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Training in Cerebral Aneurysm Clipping Using Self-Made 3-Dimensional Models.
J Surg Educ 2017 Jul - Aug; 74(4):681-689JS

Abstract

INTRODUCTION

Recently, there have been increasingly fewer opportunities for junior surgeons to receive on-the-job training. Therefore, we created custom-built three-dimensional (3D) surgical simulators for training in connection with cerebral aneurysm clipping.

METHODS

Three patient-specific models were composed of a trimmed skull, retractable brain, and a hollow elastic aneurysm with its parent artery. The brain models were created using 3D printers via a casting technique. The artery models were made by 3D printing and a lost-wax technique. Four residents and 2 junior neurosurgeons attended the training courses. The trainees retracted the brain, observed the parent arteries and aneurysmal neck, selected the clip(s), and clipped the neck of an aneurysm. The duration of simulation was recorded. A senior neurosurgeon then assessed the trainee's technical skill and explained how to improve his/her performance for the procedure using a video of the actual surgery. Subsequently, the trainee attempted the clipping simulation again, using the same model. After the course, the senior neurosurgeon assessed each trainee's technical skill. The trainee critiqued the usefulness of the model and the effectiveness of the training course.

RESULTS

Trainees succeeded in performing the simulation in line with an actual surgery. Their skills tended to improve upon completion of the training.

CONCLUSION

These simulation models are easy to create, and we believe that they are very useful for training junior neurosurgeons in the surgical techniques needed for cerebral aneurysm clipping.

Authors+Show Affiliations

Department of Neurosurgery, Jichi Medical University, Shimotsuke Tochigi, Japan. Electronic address: mashiko@jichi.ac.jp.Department of Neurosurgery, Jichi Medical University, Shimotsuke Tochigi, Japan.Department of Neurosurgery, Jichi Medical University, Shimotsuke Tochigi, Japan.Department of Neurosurgery, Aomori Prefectural Central Hospital, Aomori, Japan.Department of Neurosurgery, Jichi Medical University, Shimotsuke Tochigi, Japan.Department of Neurosurgery, Jichi Medical University, Shimotsuke Tochigi, Japan.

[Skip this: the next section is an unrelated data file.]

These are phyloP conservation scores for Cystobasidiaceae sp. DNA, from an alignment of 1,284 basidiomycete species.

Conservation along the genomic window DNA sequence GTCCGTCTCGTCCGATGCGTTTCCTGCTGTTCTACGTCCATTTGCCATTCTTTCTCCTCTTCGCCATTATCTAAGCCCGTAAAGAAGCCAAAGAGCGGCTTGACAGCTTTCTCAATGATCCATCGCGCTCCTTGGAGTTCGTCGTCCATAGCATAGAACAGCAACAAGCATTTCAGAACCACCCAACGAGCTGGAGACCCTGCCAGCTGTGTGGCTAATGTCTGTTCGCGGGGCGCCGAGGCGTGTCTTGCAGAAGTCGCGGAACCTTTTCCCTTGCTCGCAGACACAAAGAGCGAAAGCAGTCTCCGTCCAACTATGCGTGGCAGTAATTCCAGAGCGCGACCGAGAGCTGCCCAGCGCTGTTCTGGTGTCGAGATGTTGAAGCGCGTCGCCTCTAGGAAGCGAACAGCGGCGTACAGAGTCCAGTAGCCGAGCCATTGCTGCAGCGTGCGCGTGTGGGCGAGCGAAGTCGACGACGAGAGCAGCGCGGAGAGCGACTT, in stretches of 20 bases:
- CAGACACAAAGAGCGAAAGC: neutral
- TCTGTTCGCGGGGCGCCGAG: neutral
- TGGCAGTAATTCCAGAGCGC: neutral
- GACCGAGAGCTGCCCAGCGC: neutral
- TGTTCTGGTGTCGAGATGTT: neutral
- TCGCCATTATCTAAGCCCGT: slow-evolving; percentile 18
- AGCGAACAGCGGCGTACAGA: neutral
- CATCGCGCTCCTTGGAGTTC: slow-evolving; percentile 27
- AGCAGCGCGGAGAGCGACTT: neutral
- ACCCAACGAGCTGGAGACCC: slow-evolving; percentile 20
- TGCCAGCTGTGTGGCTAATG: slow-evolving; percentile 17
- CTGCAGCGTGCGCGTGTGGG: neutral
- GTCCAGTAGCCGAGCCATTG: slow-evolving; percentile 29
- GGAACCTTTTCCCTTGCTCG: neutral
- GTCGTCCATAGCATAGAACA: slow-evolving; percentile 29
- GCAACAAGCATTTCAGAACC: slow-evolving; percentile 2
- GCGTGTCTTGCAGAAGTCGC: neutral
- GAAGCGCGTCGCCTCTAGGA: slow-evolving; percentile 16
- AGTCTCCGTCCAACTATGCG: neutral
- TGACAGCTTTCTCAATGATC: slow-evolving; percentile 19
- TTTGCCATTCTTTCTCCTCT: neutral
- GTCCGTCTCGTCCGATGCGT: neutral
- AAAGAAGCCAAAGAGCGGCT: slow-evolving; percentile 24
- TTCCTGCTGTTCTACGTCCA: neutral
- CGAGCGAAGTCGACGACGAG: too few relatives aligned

Pub Type(s)

Journal Article

Language

eng

PubMed ID

28110854

Citation

Mashiko, Toshihiro, et al. "Training in Cerebral Aneurysm Clipping Using Self-Made 3-Dimensional Models." Journal of Surgical Education, vol. 74, no. 4, 2017, pp. 681-689.
Mashiko T, Kaneko N, Konno T, et al. Training in Cerebral Aneurysm Clipping Using Self-Made 3-Dimensional Models. J Surg Educ. 2017;74(4):681-689.
Mashiko, T., Kaneko, N., Konno, T., Otani, K., Nagayama, R., & Watanabe, E. (2017). Training in Cerebral Aneurysm Clipping Using Self-Made 3-Dimensional Models. Journal of Surgical Education, 74(4), pp. 681-689. doi:10.1016/j.jsurg.2016.12.010.
Mashiko T, et al. Training in Cerebral Aneurysm Clipping Using Self-Made 3-Dimensional Models. J Surg Educ. 2017;74(4):681-689. PubMed PMID: 28110854.
* Article titles in AMA citation format should be in sentence-case
TY - JOUR T1 - Training in Cerebral Aneurysm Clipping Using Self-Made 3-Dimensional Models. AU - Mashiko,Toshihiro, AU - Kaneko,Naoki, AU - Konno,Takehiko, AU - Otani,Keisuke, AU - Nagayama,Rie, AU - Watanabe,Eiju, Y1 - 2017/01/16/ PY - 2016/07/18/received PY - 2016/11/12/revised PY - 2016/12/22/accepted PY - 2017/1/24/pubmed PY - 2018/5/22/medline PY - 2017/1/24/entrez KW - 3D model KW - 3D printing KW - Medical Knowledge KW - Practice-Based Learning KW - Systems-Based Practice KW - aneurysm clipping KW - cerebral aneurysm KW - simulator KW - simulator training SP - 681 EP - 689 JF - Journal of surgical education JO - J Surg Educ VL - 74 IS - 4 N2 - INTRODUCTION: Recently, there have been increasingly fewer opportunities for junior surgeons to receive on-the-job training. Therefore, we created custom-built three-dimensional (3D) surgical simulators for training in connection with cerebral aneurysm clipping. METHODS: Three patient-specific models were composed of a trimmed skull, retractable brain, and a hollow elastic aneurysm with its parent artery. The brain models were created using 3D printers via a casting technique. The artery models were made by 3D printing and a lost-wax technique. Four residents and 2 junior neurosurgeons attended the training courses. The trainees retracted the brain, observed the parent arteries and aneurysmal neck, selected the clip(s), and clipped the neck of an aneurysm. The duration of simulation was recorded. A senior neurosurgeon then assessed the trainee's technical skill and explained how to improve his/her performance for the procedure using a video of the actual surgery. Subsequently, the trainee attempted the clipping simulation again, using the same model. After the course, the senior neurosurgeon assessed each trainee's technical skill. The trainee critiqued the usefulness of the model and the effectiveness of the training course. RESULTS: Trainees succeeded in performing the simulation in line with an actual surgery. Their skills tended to improve upon completion of the training. CONCLUSION: These simulation models are easy to create, and we believe that they are very useful for training junior neurosurgeons in the surgical techniques needed for cerebral aneurysm clipping. SN - 1878-7452 UR - https://www.unboundmedicine.com/medline/citation/28110854/Training_in_Cerebral_Aneurysm_Clipping_Using_Self_Made_3_Dimensional_Models_ L2 - https://linkinghub.elsevier.com/retrieve/pii/S1931-7204(16)30387-7 DB - PRIME DP - Unbound Medicine ER -